The owners and players need to get together on a system that generally fixes costs, but at the same time allows room for extraordinary talents.
The draft is too long (50 rounds) and includes far too many high school players. Boras advocates holding two separate drafts: one for college players and one for high school players. He would limit the high school draft to two rounds, or about 70 picks if you add on compensation picks. Why just two rounds? His reason is based on years of data that show that after about 70 high school players are picked, the rest of them are glorified lottery tickets, many of whom will soon wash out of baseball and reenter the job market with no secondary education.
Perhaps those kids should be encouraged to attend college or (as no doubt Boras might prefer) cut their own deals as free agents with major league clubs, perhaps for the chance to play with an affiliate close to home or one that offers a better opportunity for advancement. Think of it as a high school grad applying to colleges, rather than one college choosing the high school grad.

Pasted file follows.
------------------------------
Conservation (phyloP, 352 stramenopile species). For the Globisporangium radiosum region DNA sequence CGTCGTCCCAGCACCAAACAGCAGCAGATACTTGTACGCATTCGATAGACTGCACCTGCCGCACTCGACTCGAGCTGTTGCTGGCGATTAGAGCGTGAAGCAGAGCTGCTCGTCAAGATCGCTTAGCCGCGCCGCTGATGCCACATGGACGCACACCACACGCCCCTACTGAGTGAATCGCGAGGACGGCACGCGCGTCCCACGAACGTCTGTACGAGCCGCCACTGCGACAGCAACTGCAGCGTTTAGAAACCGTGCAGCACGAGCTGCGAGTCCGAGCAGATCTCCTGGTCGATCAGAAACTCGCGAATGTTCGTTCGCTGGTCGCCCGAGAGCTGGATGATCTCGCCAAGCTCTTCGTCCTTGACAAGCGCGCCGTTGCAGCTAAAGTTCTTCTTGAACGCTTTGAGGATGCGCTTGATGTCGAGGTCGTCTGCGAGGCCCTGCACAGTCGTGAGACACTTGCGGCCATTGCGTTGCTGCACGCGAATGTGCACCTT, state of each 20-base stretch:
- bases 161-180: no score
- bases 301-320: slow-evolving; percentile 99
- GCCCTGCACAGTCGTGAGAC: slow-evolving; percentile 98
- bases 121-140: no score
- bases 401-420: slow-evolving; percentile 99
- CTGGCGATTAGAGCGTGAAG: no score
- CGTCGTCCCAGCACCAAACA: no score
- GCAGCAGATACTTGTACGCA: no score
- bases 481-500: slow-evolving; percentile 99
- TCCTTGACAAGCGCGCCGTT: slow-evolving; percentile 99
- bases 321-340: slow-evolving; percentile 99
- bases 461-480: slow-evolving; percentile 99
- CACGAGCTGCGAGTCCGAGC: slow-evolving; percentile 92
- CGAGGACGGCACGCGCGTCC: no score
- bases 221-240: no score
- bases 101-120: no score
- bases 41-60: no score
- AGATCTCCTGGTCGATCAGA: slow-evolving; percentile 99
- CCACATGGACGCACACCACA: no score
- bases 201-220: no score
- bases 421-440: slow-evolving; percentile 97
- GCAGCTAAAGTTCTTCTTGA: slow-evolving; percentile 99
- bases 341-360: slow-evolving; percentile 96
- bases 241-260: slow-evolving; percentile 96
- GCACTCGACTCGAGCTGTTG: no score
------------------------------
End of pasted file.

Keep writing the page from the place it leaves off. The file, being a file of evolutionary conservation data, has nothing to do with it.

A cap of 70 high school picks sounds a bit too harsh to me. I don't have Boras' enormous staff or resources. (I joke with him that his payroll exceeds those of some small-market franchises. Boras, who said he has negotiated $4 billion worth of player contracts in his career, said he makes no money on the First-Year Player Draft -- that he considers it "a loss leader" for his corporation.) So I checked one small sample, the 2000 draft, to consider what it means to be one of the hundreds of late-round picks out of high school.
In 2000, major league teams selected 436 high school players after the 13th round. Only nine of those kids signed a contract that year and eventually made it to the big leagues -- a 98 percent failure rate. After Round 26, teams selected 213 high school players, only one of whom,
What if you had stopped the high school picks at 70 in 2000? The quota would have been reached in the fourth round. In the 46 rounds that followed, teams took 535 high school players. Only 29 of them ever made it to The Show -- a failure rate after the fourth round of 95 percent.
Sure sounds like the system could use a full-scale review.